When is enough enough? During its 31-year history, Amtrak has soaked up more than $25 billion in taxpayer money, as it promised that somewhere down the line it would stand on its own feet and even be profitable.
It has never happened. And it never will. If there were any chance that what is benevolently referred to as the "nation's passenger rail system" could make money, private business would have done it years ago.
The fact is, Amtrak is a bust and a taxpayer leech that, from a free enterprise viewpoint, deserves to go out of business. For awhile it looked like this would be the week that could happen.
Although Congress pumped $521 million into the mass transit for this year, it's running out of cash. Amtrak President David Gunn said he would spend the last $40 million to arrange for an orderly nationwide shutdown of the system, at least until the new fiscal year starts in October when it will receive a new infusion of cash - about twice what it got this year. And perhaps a lot more. House Transportation Chairman Don Young, R-Alaska, is proposing more than $70 billion be spent on the transit's passenger and freight infrastructure.
No one seriously expected a shutdown. Gunn's "threat" was basically a message to the administration and Congress - which they apparently got - that he'll need $75 million a month to operate until the bailout arrives.
After meeting with Amtrak's board of directors Monday, Transportation Secretary Norman Mineta said the rail system will not be shuttered this week, although the particulars of how to keep it rolling until October had not yet been worked out. Rest assured, they will be.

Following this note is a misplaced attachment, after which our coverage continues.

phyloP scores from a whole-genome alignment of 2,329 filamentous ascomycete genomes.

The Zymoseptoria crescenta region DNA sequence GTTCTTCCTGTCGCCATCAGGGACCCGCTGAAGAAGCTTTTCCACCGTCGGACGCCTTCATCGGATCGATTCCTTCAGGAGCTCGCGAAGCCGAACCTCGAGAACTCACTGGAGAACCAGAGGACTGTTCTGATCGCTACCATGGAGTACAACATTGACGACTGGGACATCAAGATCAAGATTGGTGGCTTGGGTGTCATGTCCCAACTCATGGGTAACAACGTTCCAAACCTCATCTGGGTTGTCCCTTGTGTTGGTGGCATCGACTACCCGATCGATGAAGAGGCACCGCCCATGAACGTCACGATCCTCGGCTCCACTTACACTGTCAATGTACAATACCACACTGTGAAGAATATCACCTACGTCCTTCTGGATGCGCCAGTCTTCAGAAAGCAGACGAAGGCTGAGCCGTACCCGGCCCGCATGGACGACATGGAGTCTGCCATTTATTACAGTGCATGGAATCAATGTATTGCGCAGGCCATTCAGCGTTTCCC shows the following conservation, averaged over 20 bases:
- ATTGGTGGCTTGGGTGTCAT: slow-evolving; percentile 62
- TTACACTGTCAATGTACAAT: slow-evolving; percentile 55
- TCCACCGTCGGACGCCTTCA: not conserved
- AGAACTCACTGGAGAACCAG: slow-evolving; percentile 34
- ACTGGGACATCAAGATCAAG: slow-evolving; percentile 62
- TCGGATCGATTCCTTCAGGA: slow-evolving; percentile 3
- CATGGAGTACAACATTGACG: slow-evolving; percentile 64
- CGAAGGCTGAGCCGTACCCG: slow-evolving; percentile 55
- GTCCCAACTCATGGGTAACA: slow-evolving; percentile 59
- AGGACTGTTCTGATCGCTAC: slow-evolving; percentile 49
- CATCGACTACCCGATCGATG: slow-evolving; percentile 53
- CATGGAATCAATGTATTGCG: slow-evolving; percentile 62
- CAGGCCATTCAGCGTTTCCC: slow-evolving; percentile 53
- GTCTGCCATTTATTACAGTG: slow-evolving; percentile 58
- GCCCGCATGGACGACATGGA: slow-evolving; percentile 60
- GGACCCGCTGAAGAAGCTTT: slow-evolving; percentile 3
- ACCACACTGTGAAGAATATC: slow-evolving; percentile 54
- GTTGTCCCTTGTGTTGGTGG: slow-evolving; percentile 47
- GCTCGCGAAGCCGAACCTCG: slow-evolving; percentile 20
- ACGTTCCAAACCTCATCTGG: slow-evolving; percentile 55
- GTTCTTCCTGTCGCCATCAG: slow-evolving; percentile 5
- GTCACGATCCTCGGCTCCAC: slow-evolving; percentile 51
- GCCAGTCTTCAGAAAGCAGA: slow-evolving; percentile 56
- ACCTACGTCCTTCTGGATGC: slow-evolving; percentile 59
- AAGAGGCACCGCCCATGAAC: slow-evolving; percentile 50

The reality is, Amtrak will continue soaking up billions in subsidies as it always has. And that's the reality the nation needs to deal with. In the past, Amtrak routes were determined in large part to make sure powerful congressmen's districts were served.
This often meant servicing rural communities and that wasn't necessarily a bad thing; for many, mass transit is the only transportation to metro areas. The subsidized rail system also gained respectability in the wake of Sept. 11 as an alternative mass transit system if terrorists shut down the nation's airports.
Finally, there's a chance that the rail service's Northeast corridor, which carries about 60,000 riders a day, could be made into a money-maker. The auto gridlock that motivates these riders is only going to get worse.
Moreover, Amtrak owns tracks and tunnels in the Northeast that are used by commuter rail services in New Jersey, New York and Massachusetts. These can be revenue sources that could offset some of the subsidies.
The point is, if we're going to continue to subsidize a nationwide mass transit system, let's do it with rational, constructive policies that really serve the public and not just the powerful politicians and special interests.